A search engine results page, or SERP, is the listing of web pages returned by a search engine in response to a keyword query. A SERP may refer to a single page of links returned, or to the set of all links returned for a search query. The major search engines typically display three kinds of listings on their search engine results pages. Listings that have been indexed by the search engine's spider, listings that have been indexed into the search engine's directory by a human, and listings that are paid to be listed by the search engine. The results normally include a list of web pages with titles, a link to the page, and a short description showing where the keywords have matched content within the page. A search engine results page may refer to a single page of links returned, or to the set of all links returned for a search query.
It is widely known that search engine results page can be use when we want to monitor search engines positions as far as track ranking popularity of the search engines they are monitoring. Competitors' rankings are also important because your own positions depend on them.
Search engines are the first stop for people when looking for goods or services, the position your website appears in search results is an important factor. If your URL shows up far down the results list, the chances of the consumer never finding you increase incrementally. The first item is the most relevant match we found, the second is the next-most relevant, and so on down the list.
Every time an article or a blog post is published, a webmaster waits for the searchbot to index the website and pull up the web page in the Search Engine Result Pages during a search. The time taken for a web page to rank in top 20 of Google SERPs depends on its various internal and external factors.
The Internal factors depend on how well a web page has been optimized while the external factors depend on the competition for a particular key phrase.
A typical Search Engine Results page comprises of 10 results, each result containing a search result link and the search snippet.
1. The search result link is the title of the page and is truncated to 65 characters. There is no such rule to limit the length of title of a web page, though Google truncates the length to 65 characters for a consistent display in the SERPs. The search link should contain the key phrase of the web page and should be interesting enough for readers to click on.
2. The snippet is compiled with text from Meta Description tag and the content of the web page. If the readers 'search phrase' matches with the text in Meta Description tag, then the snippet may consist of the description text only. If not, then Google will look for the matching phrase in web page content and form the snippet. If the search phrase is contained half in the description tag & half in the content, Google will add the two with... in between.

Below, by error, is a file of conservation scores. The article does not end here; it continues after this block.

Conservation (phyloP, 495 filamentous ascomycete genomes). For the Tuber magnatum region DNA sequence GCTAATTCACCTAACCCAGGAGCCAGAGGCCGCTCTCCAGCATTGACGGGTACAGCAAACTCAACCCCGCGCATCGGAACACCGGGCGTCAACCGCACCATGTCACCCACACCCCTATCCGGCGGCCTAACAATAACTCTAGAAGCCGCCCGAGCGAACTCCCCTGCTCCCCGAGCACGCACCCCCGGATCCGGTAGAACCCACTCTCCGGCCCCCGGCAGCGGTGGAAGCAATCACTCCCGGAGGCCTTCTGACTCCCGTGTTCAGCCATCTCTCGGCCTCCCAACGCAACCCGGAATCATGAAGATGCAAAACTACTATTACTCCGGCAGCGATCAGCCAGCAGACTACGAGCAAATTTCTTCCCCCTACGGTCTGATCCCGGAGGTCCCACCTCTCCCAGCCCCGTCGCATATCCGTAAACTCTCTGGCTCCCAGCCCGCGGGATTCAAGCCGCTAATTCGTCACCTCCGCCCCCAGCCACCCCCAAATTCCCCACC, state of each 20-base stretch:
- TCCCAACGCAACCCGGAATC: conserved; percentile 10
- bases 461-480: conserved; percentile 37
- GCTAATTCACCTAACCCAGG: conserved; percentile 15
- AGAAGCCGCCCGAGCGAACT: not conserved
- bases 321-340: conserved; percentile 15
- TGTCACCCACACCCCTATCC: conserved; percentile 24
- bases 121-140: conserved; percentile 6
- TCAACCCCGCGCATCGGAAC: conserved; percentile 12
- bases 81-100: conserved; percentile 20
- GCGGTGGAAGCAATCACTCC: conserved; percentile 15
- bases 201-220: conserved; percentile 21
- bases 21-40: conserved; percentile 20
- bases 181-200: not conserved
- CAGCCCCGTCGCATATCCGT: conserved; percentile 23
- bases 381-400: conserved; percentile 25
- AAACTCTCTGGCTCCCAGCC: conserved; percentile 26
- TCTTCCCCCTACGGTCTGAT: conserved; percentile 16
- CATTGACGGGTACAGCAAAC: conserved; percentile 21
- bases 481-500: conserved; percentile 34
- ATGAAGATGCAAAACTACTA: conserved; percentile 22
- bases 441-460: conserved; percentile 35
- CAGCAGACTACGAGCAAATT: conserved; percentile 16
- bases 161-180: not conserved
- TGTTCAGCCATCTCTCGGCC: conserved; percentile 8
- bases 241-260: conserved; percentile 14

Many times despite optimizing a web page well, it does not appear in the top search engine results pages. This may be due to fierce competition for that particular "key phrase". Hence, analysis of competing websites appearing in the SERPs is a must. Top 10 ranking websites can be selected for the analysis to get a realistic view of the time it would take to rank in top 20 of Google SERPs.
Factors to take into account:
1. Number of backlinks: How many unique backlinks does the competing web page have?
2. Domain Age: How long has the website been active on the Internet?
3. Type of Website: what kind of website is ranking in top 10 of the SERPs? If Wikipedia stands on #1 position, aiming for position 2 is more realistic.
It is extremely important to analyze "How" and "Which" search results appear in the SERPs. This gives a fair idea of how to implement the techniques and how many months it would take to enjoy a top position in the search engine results page.
The Search Engine Results Pages (SERPs) are in constant transition, with Google continuing to implement new features all the time and increasing its emphasis on trying to keep the user on the Search Engine Results Pages as long as possible by actually offering the information they are searching for from within the SERPs. Google's SERPs have seen the most marked re-development over the course of the last few years, and in particular since 2007 and the advent of Universal Search. Universal Search is a feature in Google that integrates many of the different channels in Google including images, news, video, products and local business results (Google Places) within the Search Results Pages. This transition has led many Search Optimisation professional's to be in a constant state of transition, and looking for the optimal way to increase their website's exposure using a multi-channel (as opposed to single channel natural listings) approach.
The Search Engine Results Pages are broadly split up into three sections. The top section, "The Ads", are advertisements, also known as paid search or Pay Per Click (PPC). These ads are paid for by advertisers on a pay per click basis i.e. the advertiser pays for each click on an ad as opposed to each impression. The section on the right hand side of the Search Results Pages also belongs to all-serp serp API paid search, these advertisements are merely an extension of the one's listed at the top of the page. The position an ad obtains in the SERPs is dependent on a range of factors including the advertiser's spend and the quality score of their pages.
The section below the main ad block is the natural listings. These are listings that are influenced by Search Engine Optimisation professionals. This section of the Search Results Pages is the one that has been most open to transition in recent years with the integration of universal search. Universal search results will generally appear whenever a user types in a relevant query e.g. a product-related query, or a query related to a recent news item.